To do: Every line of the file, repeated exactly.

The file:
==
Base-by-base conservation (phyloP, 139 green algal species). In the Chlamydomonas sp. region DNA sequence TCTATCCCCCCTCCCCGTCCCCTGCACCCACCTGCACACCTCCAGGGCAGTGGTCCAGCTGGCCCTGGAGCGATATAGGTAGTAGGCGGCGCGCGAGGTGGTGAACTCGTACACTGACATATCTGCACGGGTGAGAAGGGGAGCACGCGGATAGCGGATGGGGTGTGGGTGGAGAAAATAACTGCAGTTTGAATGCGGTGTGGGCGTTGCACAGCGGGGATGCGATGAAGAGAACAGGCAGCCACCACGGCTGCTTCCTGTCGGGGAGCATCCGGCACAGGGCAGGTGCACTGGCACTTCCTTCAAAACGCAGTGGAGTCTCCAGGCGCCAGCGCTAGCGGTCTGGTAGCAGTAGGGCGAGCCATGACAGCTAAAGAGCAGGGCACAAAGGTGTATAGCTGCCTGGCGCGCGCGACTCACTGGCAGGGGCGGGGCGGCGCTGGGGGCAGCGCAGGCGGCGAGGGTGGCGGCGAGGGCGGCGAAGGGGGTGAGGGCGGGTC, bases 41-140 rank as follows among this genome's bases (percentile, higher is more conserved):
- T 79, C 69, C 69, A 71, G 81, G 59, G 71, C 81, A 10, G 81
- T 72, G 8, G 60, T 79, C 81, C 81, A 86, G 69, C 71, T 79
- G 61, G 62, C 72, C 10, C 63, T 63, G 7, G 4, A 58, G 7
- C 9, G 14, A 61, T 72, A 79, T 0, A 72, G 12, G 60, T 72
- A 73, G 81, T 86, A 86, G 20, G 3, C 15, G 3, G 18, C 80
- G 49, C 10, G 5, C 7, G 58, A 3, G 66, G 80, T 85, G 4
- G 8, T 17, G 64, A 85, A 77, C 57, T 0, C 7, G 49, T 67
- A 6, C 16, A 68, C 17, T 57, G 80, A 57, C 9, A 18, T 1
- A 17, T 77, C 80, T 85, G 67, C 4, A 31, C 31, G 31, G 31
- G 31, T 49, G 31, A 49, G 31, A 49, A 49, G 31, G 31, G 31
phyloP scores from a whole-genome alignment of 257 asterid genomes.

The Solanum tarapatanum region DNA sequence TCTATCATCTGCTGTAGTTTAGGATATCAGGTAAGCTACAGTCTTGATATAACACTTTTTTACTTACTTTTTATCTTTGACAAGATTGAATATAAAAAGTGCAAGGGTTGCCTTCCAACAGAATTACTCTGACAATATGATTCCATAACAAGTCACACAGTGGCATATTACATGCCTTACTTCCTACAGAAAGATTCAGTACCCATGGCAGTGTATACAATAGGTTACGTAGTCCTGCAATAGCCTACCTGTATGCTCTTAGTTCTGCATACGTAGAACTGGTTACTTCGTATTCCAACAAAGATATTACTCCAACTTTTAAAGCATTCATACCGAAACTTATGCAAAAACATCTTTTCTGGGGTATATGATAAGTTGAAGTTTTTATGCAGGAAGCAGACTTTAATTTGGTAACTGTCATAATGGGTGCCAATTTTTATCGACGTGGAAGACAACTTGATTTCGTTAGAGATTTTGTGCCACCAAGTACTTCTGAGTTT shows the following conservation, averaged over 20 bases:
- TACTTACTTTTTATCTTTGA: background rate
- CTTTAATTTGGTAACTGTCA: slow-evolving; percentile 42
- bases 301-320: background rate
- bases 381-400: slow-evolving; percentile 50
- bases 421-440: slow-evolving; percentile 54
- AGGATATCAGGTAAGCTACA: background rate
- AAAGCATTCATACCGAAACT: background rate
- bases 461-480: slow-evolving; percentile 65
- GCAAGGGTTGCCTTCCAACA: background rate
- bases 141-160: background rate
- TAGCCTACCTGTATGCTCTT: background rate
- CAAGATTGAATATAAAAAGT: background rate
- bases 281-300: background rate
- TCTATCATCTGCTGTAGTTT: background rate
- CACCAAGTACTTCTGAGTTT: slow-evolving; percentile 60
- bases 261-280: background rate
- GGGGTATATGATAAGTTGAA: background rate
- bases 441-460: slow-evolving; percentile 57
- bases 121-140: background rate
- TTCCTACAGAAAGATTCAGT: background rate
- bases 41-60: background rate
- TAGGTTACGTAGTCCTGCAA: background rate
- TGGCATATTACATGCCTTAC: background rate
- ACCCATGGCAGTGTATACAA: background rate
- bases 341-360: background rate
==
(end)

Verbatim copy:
Base-by-base conservation (phyloP, 139 green algal species). In the Chlamydomonas sp. region DNA sequence TCTATCCCCCCTCCCCGTCCCCTGCACCCACCTGCACACCTCCAGGGCAGTGGTCCAGCTGGCCCTGGAGCGATATAGGTAGTAGGCGGCGCGCGAGGTGGTGAACTCGTACACTGACATATCTGCACGGGTGAGAAGGGGAGCACGCGGATAGCGGATGGGGTGTGGGTGGAGAAAATAACTGCAGTTTGAATGCGGTGTGGGCGTTGCACAGCGGGGATGCGATGAAGAGAACAGGCAGCCACCACGGCTGCTTCCTGTCGGGGAGCATCCGGCACAGGGCAGGTGCACTGGCACTTCCTTCAAAACGCAGTGGAGTCTCCAGGCGCCAGCGCTAGCGGTCTGGTAGCAGTAGGGCGAGCCATGACAGCTAAAGAGCAGGGCACAAAGGTGTATAGCTGCCTGGCGCGCGCGACTCACTGGCAGGGGCGGGGCGGCGCTGGGGGCAGCGCAGGCGGCGAGGGTGGCGGCGAGGGCGGCGAAGGGGGTGAGGGCGGGTC, bases 41-140 rank as follows among this genome's bases (percentile, higher is more conserved):
- T 79, C 69, C 69, A 71, G 81, G 59, G 71, C 81, A 10, G 81
- T 72, G 8, G 60, T 79, C 81, C 81, A 86, G 69, C 71, T 79
- G 61, G 62, C 72, C 10, C 63, T 63, G 7, G 4, A 58, G 7
- C 9, G 14, A 61, T 72, A 79, T 0, A 72, G 12, G 60, T 72
- A 73, G 81, T 86, A 86, G 20, G 3, C 15, G 3, G 18, C 80
- G 49, C 10, G 5, C 7, G 58, A 3, G 66, G 80, T 85, G 4
- G 8, T 17, G 64, A 85, A 77, C 57, T 0, C 7, G 49, T 67
- A 6, C 16, A 68, C 17, T 57, G 80, A 57, C 9, A 18, T 1
- A 17, T 77, C 80, T 85, G 67, C 4, A 31, C 31, G 31, G 31
- G 31, T 49, G 31, A 49, G 31, A 49, A 49, G 31, G 31, G 31
phyloP scores from a whole-genome alignment of 257 asterid genomes.

The Solanum tarapatanum region DNA sequence TCTATCATCTGCTGTAGTTTAGGATATCAGGTAAGCTACAGTCTTGATATAACACTTTTTTACTTACTTTTTATCTTTGACAAGATTGAATATAAAAAGTGCAAGGGTTGCCTTCCAACAGAATTACTCTGACAATATGATTCCATAACAAGTCACACAGTGGCATATTACATGCCTTACTTCCTACAGAAAGATTCAGTACCCATGGCAGTGTATACAATAGGTTACGTAGTCCTGCAATAGCCTACCTGTATGCTCTTAGTTCTGCATACGTAGAACTGGTTACTTCGTATTCCAACAAAGATATTACTCCAACTTTTAAAGCATTCATACCGAAACTTATGCAAAAACATCTTTTCTGGGGTATATGATAAGTTGAAGTTTTTATGCAGGAAGCAGACTTTAATTTGGTAACTGTCATAATGGGTGCCAATTTTTATCGACGTGGAAGACAACTTGATTTCGTTAGAGATTTTGTGCCACCAAGTACTTCTGAGTTT shows the following conservation, averaged over 20 bases:
- TACTTACTTTTTATCTTTGA: background rate
- CTTTAATTTGGTAACTGTCA: slow-evolving; percentile 42
- bases 301-320: background rate
- bases 381-400: slow-evolving; percentile 50
- bases 421-440: slow-evolving; percentile 54
- AGGATATCAGGTAAGCTACA: background rate
- AAAGCATTCATACCGAAACT: background rate
- bases 461-480: slow-evolving; percentile 65
- GCAAGGGTTGCCTTCCAACA: background rate
- bases 141-160: background rate
- TAGCCTACCTGTATGCTCTT: background rate
- CAAGATTGAATATAAAAAGT: background rate
- bases 281-300: background rate
- TCTATCATCTGCTGTAGTTT: background rate
- CACCAAGTACTTCTGAGTTT: slow-evolving; percentile 60
- bases 261-280: background rate
- GGGGTATATGATAAGTTGAA: background rate
- bases 441-460: slow-evolving; percentile 57
- bases 121-140: background rate
- TTCCTACAGAAAGATTCAGT: background rate
- bases 41-60: background rate
- TAGGTTACGTAGTCCTGCAA: background rate
- TGGCATATTACATGCCTTAC: background rate
- ACCCATGGCAGTGTATACAA: background rate
- bases 341-360: background rate